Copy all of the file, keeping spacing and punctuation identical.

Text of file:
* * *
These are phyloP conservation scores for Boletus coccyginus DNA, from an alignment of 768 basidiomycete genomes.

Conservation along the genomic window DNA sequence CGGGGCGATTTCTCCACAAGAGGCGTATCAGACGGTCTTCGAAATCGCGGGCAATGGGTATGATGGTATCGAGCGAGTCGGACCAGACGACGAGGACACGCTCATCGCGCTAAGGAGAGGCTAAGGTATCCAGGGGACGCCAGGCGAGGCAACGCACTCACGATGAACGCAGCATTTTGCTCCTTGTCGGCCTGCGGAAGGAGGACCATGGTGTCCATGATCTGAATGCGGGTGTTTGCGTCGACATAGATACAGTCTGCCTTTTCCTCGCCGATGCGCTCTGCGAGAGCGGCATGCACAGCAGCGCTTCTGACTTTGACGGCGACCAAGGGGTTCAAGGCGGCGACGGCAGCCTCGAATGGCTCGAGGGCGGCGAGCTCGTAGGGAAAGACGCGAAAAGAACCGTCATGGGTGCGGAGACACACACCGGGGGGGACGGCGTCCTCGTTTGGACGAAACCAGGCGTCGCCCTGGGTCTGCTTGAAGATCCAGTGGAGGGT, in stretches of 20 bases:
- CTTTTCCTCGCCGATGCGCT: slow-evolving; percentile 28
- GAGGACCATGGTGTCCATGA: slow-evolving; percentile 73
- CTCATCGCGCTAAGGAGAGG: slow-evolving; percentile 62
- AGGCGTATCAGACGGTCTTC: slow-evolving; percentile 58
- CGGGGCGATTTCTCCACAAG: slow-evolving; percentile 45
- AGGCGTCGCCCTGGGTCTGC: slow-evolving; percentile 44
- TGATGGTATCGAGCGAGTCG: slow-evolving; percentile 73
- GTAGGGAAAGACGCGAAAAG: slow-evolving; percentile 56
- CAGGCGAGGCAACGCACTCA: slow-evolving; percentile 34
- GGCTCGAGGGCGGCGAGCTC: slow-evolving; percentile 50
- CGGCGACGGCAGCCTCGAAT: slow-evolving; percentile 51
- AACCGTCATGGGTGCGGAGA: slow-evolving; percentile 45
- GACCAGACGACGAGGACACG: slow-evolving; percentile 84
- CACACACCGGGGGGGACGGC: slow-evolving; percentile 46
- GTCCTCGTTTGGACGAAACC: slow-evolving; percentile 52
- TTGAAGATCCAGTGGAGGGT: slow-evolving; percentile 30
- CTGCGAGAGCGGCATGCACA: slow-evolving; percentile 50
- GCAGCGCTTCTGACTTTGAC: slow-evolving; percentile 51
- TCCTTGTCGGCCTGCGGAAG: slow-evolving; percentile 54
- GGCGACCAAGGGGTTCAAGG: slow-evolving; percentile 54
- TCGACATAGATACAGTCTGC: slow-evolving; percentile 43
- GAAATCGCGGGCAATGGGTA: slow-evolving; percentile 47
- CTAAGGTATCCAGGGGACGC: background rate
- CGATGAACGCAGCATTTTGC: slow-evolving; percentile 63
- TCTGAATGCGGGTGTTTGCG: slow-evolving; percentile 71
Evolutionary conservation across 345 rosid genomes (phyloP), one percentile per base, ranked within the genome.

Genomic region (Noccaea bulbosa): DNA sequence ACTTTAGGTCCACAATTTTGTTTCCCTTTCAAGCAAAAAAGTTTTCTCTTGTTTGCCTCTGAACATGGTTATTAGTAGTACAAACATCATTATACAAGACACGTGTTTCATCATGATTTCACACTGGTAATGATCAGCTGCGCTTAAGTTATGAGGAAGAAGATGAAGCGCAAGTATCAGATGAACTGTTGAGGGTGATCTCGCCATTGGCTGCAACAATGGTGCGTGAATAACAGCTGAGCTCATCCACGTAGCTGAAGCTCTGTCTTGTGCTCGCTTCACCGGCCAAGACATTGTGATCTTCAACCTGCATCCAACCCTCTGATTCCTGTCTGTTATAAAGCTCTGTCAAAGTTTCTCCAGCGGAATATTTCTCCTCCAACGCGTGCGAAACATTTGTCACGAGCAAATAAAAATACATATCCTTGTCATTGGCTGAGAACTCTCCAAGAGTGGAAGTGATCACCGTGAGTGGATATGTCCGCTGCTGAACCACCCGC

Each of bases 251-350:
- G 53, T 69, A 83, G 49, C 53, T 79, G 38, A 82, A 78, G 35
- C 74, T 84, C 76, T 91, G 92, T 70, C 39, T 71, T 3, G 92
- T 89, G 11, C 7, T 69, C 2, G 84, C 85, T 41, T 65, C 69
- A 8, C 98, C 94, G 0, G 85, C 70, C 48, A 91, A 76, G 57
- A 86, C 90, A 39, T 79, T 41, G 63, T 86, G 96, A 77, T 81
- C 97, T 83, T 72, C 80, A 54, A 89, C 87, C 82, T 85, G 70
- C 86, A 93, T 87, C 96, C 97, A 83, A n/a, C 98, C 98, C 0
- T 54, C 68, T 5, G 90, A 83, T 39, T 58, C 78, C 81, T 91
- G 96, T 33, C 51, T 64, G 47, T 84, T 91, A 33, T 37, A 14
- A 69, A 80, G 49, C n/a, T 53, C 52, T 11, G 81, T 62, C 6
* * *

These are phyloP conservation scores for Boletus coccyginus DNA, from an alignment of 768 basidiomycete genomes.

Conservation along the genomic window DNA sequence CGGGGCGATTTCTCCACAAGAGGCGTATCAGACGGTCTTCGAAATCGCGGGCAATGGGTATGATGGTATCGAGCGAGTCGGACCAGACGACGAGGACACGCTCATCGCGCTAAGGAGAGGCTAAGGTATCCAGGGGACGCCAGGCGAGGCAACGCACTCACGATGAACGCAGCATTTTGCTCCTTGTCGGCCTGCGGAAGGAGGACCATGGTGTCCATGATCTGAATGCGGGTGTTTGCGTCGACATAGATACAGTCTGCCTTTTCCTCGCCGATGCGCTCTGCGAGAGCGGCATGCACAGCAGCGCTTCTGACTTTGACGGCGACCAAGGGGTTCAAGGCGGCGACGGCAGCCTCGAATGGCTCGAGGGCGGCGAGCTCGTAGGGAAAGACGCGAAAAGAACCGTCATGGGTGCGGAGACACACACCGGGGGGGACGGCGTCCTCGTTTGGACGAAACCAGGCGTCGCCCTGGGTCTGCTTGAAGATCCAGTGGAGGGT, in stretches of 20 bases:
- CTTTTCCTCGCCGATGCGCT: slow-evolving; percentile 28
- GAGGACCATGGTGTCCATGA: slow-evolving; percentile 73
- CTCATCGCGCTAAGGAGAGG: slow-evolving; percentile 62
- AGGCGTATCAGACGGTCTTC: slow-evolving; percentile 58
- CGGGGCGATTTCTCCACAAG: slow-evolving; percentile 45
- AGGCGTCGCCCTGGGTCTGC: slow-evolving; percentile 44
- TGATGGTATCGAGCGAGTCG: slow-evolving; percentile 73
- GTAGGGAAAGACGCGAAAAG: slow-evolving; percentile 56
- CAGGCGAGGCAACGCACTCA: slow-evolving; percentile 34
- GGCTCGAGGGCGGCGAGCTC: slow-evolving; percentile 50
- CGGCGACGGCAGCCTCGAAT: slow-evolving; percentile 51
- AACCGTCATGGGTGCGGAGA: slow-evolving; percentile 45
- GACCAGACGACGAGGACACG: slow-evolving; percentile 84
- CACACACCGGGGGGGACGGC: slow-evolving; percentile 46
- GTCCTCGTTTGGACGAAACC: slow-evolving; percentile 52
- TTGAAGATCCAGTGGAGGGT: slow-evolving; percentile 30
- CTGCGAGAGCGGCATGCACA: slow-evolving; percentile 50
- GCAGCGCTTCTGACTTTGAC: slow-evolving; percentile 51
- TCCTTGTCGGCCTGCGGAAG: slow-evolving; percentile 54
- GGCGACCAAGGGGTTCAAGG: slow-evolving; percentile 54
- TCGACATAGATACAGTCTGC: slow-evolving; percentile 43
- GAAATCGCGGGCAATGGGTA: slow-evolving; percentile 47
- CTAAGGTATCCAGGGGACGC: background rate
- CGATGAACGCAGCATTTTGC: slow-evolving; percentile 63
- TCTGAATGCGGGTGTTTGCG: slow-evolving; percentile 71
Evolutionary conservation across 345 rosid genomes (phyloP), one percentile per base, ranked within the genome.

Genomic region (Noccaea bulbosa): DNA sequence ACTTTAGGTCCACAATTTTGTTTCCCTTTCAAGCAAAAAAGTTTTCTCTTGTTTGCCTCTGAACATGGTTATTAGTAGTACAAACATCATTATACAAGACACGTGTTTCATCATGATTTCACACTGGTAATGATCAGCTGCGCTTAAGTTATGAGGAAGAAGATGAAGCGCAAGTATCAGATGAACTGTTGAGGGTGATCTCGCCATTGGCTGCAACAATGGTGCGTGAATAACAGCTGAGCTCATCCACGTAGCTGAAGCTCTGTCTTGTGCTCGCTTCACCGGCCAAGACATTGTGATCTTCAACCTGCATCCAACCCTCTGATTCCTGTCTGTTATAAAGCTCTGTCAAAGTTTCTCCAGCGGAATATTTCTCCTCCAACGCGTGCGAAACATTTGTCACGAGCAAATAAAAATACATATCCTTGTCATTGGCTGAGAACTCTCCAAGAGTGGAAGTGATCACCGTGAGTGGATATGTCCGCTGCTGAACCACCCGC

Each of bases 251-350:
- G 53, T 69, A 83, G 49, C 53, T 79, G 38, A 82, A 78, G 35
- C 74, T 84, C 76, T 91, G 92, T 70, C 39, T 71, T 3, G 92
- T 89, G 11, C 7, T 69, C 2, G 84, C 85, T 41, T 65, C 69
- A 8, C 98, C 94, G 0, G 85, C 70, C 48, A 91, A 76, G 57
- A 86, C 90, A 39, T 79, T 41, G 63, T 86, G 96, A 77, T 81
- C 97, T 83, T 72, C 80, A 54, A 89, C 87, C 82, T 85, G 70
- C 86, A 93, T 87, C 96, C 97, A 83, A n/a, C 98, C 98, C 0
- T 54, C 68, T 5, G 90, A 83, T 39, T 58, C 78, C 81, T 91
- G 96, T 33, C 51, T 64, G 47, T 84, T 91, A 33, T 37, A 14
- A 69, A 80, G 49, C n/a, T 53, C 52, T 11, G 81, T 62, C 6